We all know that Christopher Columbus and his successors enslaved the natives in the New World. Reséndez (History/Univ. of California, Davis; A Land So Strange: The Epic Journey of Cabeza de Vaca, 2009, etc.) exposes the broad brush that the “other slavery” wielded.
The extinction of the indigenous peoples of America is usually written off as the effect of diseases introduced by Spanish soldiers and colonists. Not so, says the author; it took only 60 years after Columbus’ discovery for a cataclysmic population collapse. They died from slavery, overwork, and famine. Reséndez examines the methods of enslavement, from the 15th-century Caribbean to 19th-century California, and his approachable style eases reading difficult personal stories of slavery and cruelty. That there are so many individual stories illustrates the author’s wide-ranging research. Columbus initially intended to transport Indians to Europe in a “reverse middle passage,” but he was thwarted by Ferdinand and Isabella’s opposition to slavery as well as the need for labor in the mines. In 1542, the Spanish crown passed the New Laws, outlawing slavery, and procuradores, specialist lawyers, were appointed to sue for freedom of those illegally enslaved. Reséndez shows how inconvenient laws were bypassed. First, the parameters of who could be enslaved were not necessarily strictly defined. While the royals insisted their people be treated as vassals, those who enslaved them just changed the nomenclature and methods. Colonists were granted encomiendas, grants of Indians to overlords, or repartimientos, compulsory labor drafts. The growth of peonage—debt slavery—provided even more slave labor. Eventually, Mexican silver mines turned to New Mexico to supply slaves, which gives the author the opportunity to provide the history of peoples in the Southwest. As the Mormons bought slaves to “civilize” them, the Spanish initially enslaved people to “Christianize” them. Both merely created an underclass.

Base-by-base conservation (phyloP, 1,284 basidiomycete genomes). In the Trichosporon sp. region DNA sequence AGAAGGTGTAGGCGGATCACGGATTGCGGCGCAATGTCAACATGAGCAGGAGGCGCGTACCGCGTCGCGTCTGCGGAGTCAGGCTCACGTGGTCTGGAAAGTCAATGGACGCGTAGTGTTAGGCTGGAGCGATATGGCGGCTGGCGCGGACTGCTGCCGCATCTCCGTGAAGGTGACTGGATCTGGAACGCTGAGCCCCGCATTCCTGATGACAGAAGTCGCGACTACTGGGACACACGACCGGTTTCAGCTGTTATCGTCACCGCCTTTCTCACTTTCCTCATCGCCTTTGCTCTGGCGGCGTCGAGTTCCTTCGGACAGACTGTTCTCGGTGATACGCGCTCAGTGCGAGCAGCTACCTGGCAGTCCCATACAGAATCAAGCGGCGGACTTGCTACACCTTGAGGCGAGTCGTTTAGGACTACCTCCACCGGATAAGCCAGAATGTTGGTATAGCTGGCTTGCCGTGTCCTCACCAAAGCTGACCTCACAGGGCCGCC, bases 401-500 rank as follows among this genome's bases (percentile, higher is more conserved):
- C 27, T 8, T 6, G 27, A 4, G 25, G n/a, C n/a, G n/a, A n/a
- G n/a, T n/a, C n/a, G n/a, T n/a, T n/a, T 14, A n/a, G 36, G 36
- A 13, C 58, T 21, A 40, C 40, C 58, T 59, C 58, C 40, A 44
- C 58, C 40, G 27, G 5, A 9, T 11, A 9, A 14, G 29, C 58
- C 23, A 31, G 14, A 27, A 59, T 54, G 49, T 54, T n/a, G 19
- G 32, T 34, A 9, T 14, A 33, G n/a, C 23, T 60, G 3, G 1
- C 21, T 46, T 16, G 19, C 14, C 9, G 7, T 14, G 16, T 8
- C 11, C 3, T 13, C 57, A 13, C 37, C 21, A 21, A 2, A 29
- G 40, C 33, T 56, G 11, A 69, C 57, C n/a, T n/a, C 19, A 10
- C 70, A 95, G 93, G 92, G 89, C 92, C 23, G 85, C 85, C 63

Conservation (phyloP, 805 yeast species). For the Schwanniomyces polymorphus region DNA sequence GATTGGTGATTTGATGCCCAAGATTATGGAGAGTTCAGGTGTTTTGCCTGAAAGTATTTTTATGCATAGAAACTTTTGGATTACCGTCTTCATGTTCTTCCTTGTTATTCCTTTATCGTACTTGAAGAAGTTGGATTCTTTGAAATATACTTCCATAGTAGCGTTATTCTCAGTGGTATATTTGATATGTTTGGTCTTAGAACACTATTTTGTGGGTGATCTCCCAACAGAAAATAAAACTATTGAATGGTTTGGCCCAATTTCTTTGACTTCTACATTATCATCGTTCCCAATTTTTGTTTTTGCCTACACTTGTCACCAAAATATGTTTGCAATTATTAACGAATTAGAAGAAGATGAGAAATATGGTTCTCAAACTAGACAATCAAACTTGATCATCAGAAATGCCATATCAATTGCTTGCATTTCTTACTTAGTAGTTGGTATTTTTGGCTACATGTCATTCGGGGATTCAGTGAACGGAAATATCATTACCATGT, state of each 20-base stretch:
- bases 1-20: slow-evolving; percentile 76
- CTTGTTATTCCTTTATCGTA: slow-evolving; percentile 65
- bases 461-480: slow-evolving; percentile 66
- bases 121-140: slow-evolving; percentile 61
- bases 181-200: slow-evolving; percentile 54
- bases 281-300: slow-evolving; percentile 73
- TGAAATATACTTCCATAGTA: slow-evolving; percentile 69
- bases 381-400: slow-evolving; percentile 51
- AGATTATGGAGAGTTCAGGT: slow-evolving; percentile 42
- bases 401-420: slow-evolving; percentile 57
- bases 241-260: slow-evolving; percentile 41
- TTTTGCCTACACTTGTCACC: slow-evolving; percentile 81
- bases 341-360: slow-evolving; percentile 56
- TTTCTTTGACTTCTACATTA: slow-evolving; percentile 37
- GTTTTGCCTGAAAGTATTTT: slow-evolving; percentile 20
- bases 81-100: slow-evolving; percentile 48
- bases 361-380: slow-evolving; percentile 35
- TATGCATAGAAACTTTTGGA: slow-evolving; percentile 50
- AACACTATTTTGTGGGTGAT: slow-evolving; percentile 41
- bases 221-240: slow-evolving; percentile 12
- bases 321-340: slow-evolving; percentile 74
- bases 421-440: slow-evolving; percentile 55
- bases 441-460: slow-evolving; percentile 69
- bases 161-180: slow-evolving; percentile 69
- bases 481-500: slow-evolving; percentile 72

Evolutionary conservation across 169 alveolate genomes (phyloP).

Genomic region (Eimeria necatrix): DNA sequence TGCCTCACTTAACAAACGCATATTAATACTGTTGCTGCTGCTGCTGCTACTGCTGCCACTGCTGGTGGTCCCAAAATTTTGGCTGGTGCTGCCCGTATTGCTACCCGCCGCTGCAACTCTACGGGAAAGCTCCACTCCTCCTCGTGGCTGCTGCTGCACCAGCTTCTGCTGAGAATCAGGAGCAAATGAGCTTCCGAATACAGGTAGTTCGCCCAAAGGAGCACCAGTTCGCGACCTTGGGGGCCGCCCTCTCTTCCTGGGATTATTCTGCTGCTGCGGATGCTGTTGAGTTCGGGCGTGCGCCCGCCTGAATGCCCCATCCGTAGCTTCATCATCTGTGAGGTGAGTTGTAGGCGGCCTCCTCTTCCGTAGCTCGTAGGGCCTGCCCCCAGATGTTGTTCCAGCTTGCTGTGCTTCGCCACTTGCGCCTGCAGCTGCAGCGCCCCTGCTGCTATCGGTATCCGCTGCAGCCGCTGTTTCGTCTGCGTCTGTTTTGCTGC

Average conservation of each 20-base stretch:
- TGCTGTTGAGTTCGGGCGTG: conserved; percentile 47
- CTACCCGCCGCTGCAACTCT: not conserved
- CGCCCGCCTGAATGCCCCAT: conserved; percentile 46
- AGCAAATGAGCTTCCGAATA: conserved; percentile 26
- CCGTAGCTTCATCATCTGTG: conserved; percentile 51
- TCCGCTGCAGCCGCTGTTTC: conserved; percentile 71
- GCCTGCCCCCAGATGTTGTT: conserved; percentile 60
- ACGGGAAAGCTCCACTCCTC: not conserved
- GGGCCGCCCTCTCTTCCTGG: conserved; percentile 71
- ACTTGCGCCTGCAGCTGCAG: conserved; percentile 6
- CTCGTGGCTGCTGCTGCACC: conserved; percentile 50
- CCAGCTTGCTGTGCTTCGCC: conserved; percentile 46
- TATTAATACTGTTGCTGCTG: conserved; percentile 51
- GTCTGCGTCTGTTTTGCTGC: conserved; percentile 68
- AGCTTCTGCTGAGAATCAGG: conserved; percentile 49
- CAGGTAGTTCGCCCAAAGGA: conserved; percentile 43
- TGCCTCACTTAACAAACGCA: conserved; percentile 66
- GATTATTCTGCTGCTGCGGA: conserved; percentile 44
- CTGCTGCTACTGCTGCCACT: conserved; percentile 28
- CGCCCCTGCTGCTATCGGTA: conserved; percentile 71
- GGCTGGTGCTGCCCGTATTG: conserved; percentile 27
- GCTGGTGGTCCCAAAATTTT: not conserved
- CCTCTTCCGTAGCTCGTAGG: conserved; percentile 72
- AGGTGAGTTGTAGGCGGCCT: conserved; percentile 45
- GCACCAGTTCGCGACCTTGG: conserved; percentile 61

This eye-opening exposure of the abuse of the indigenous peoples of America is staggering; that the mistreatment continued into the 20th century is beyond disturbing.